It is often lamented that modern (or postmodern) evangelicalism does not look to the past for the foundations of its faith and practice. While this is certainly true in a strict sense, there is no escaping the universal truth expressed in Ecclesiates 1:9 and the fact that evangelicals today owe a lot to the legacies of those who've pandered a notion of mere Christianity in the past.
Claiming to get at the kernel and leaving behind the husk, these seemingly "radical" innovators are actually no more than current expressions of a rebellious individualism that has marked heretics of a bygone era. Tradition is stiff, "new measures" are where the Spirit's at, doctrine divides, and a host of other meaningless catch phrases comprise their rhetoric.
In fact, "Christian liberalism" is mere Christianity and this is what J. Gresham Machen fought against, not liberalism per se.
To C.S. Lewis fans this little snippet from Dr. Carl Trueman has much to say:
Now, when one approaches the major texts of postmodern evangelicalism and asks what they are saying, the answer is exciting: they claim they are opening up radical new directions for theology; but when one approaches the same texts and asks what they are doing, the answer is somewhat more prosaic. Far from pointing to new ways of doing theology, these texts are on the whole appropriating an admittedly new idiom, that of postmodernism, in order to accomplish a very traditional and time-honored task: they are articulating a doctrinally minimal, antimetaphysical 'mere Christianity.' Like pouting teenagers in pre-torn designer jeans and Che Guevara tee-shirts, they look angry and radical but are really as culturally conformist and conservative as a tall latte from Starbucks.
Any historian worth his salt can see that this 'mere Christianity' agenda has a well-established pedigree in Christendom. At the time of the Reformation, Erasmus, writing against Luther, used a combination of Renaissance skepticism, intellectual elitism, and contemporary Catholic teaching on church authority to argue for a Christianity which was essentially practical in orientation and minimally doctrinal in content. In seventeenth-century England, Richard Baxter adopted a linguistic philosophy suggestively akin to that of his contemporary Thomas Hobbes in order to undercut the traditional metaphysical basis of Christian orthodoxy and offer a minimal account of the doctrines of the faith. In the early nineteenth century, Friedrich Schleiermacher responded to Kant's critical philosophy by fusing pietism, Romanticism, and a post-Kantian antimetaphysical bent to reconstruct Christian doctrines as statements about religious psychology, not transcendent theological truths. And evangelicalism, from its roots in revivalism and pietism, through its development in the pragmatic, anti-speculative culture of America, to its current existence as a more-or-less amorphous, transdenominational coalition, has historically embodied in its very essence an antipathy to precise and comprehensive doctrinal statement. To make the point of immediate relevance in a Westminster context, it was this kind of evangelical position, and not really true liberalism in the technical sense, against which Machen was fighting at Princeton prior to 1929. Therefore, it would seem at least arguable from the perspective of history that the evangelical appropriation of certain aspects of postmodernism is not really a radical break with the past. It might simply be a co-opting of the latest cultural idiom to give trendy and plausible expression to a well-established and traditional ideal of 'mere Christianity.'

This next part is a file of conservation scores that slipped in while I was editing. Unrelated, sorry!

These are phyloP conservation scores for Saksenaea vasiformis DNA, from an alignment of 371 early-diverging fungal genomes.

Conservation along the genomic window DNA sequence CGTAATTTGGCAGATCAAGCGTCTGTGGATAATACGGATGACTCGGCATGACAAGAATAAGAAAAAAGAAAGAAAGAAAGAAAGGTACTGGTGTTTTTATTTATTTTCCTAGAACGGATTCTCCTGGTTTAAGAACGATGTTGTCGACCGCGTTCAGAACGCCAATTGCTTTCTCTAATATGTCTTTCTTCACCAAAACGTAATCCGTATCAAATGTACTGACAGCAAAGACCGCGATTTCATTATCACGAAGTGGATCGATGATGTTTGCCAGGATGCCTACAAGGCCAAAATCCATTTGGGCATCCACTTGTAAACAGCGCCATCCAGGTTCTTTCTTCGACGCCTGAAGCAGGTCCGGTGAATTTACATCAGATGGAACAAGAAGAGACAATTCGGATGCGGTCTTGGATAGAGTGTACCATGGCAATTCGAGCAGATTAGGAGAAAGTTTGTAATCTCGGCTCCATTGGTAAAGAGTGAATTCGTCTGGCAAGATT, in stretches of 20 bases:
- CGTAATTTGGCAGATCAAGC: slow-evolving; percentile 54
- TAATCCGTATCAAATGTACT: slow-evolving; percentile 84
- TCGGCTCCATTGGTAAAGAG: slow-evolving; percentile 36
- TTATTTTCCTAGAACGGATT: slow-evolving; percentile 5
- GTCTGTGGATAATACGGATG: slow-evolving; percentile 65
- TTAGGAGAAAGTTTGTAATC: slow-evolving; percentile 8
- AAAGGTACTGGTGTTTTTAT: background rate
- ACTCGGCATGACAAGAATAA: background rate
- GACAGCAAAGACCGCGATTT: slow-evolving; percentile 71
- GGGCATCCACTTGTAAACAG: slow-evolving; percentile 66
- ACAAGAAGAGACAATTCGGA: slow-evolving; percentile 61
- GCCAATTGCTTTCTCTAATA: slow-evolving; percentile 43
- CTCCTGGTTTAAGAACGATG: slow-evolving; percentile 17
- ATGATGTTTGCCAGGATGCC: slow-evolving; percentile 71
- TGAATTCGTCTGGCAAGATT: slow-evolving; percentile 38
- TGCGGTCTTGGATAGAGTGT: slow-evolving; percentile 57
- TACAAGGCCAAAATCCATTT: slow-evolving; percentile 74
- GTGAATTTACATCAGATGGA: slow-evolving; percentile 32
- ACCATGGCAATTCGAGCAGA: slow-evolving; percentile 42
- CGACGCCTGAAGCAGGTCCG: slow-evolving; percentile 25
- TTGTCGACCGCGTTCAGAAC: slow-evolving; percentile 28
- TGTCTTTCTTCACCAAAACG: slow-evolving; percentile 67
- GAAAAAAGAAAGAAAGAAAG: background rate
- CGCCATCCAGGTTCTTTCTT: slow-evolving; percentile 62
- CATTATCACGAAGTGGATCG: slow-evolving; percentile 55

Let me interject a clarification at this point lest I be misinterpreted as saying that mere Christianity is something wrong in itself, a matter to be despised. That is emphatically not what I am saying at all. Salvation does not depend upon the individual's possession of an elaborate doctrinal system or a profound grasp of intricate and complex theology. Yet this is not my point. What I am claiming is that mere Christianity, a Christianity which lacks this doctrinal elaboration, is an insufficient basis either for building a church or for guaranteeing the long-term stability of the tradition of the church, that is, the transmission from generation to generation and from place to place, of the faith once for all delivered to the saints. What is disturbing is that the advocates of postmodern mere Christianity are not debating how much one must believe to be saved; they are actually proposing a manifesto for the life of the church as a whole, a somewhat more comprehensive and ambitious project. It is the validity of this that I question. (Rage, Rage Against the Dying of the Light, WTJ 70 : 4-6)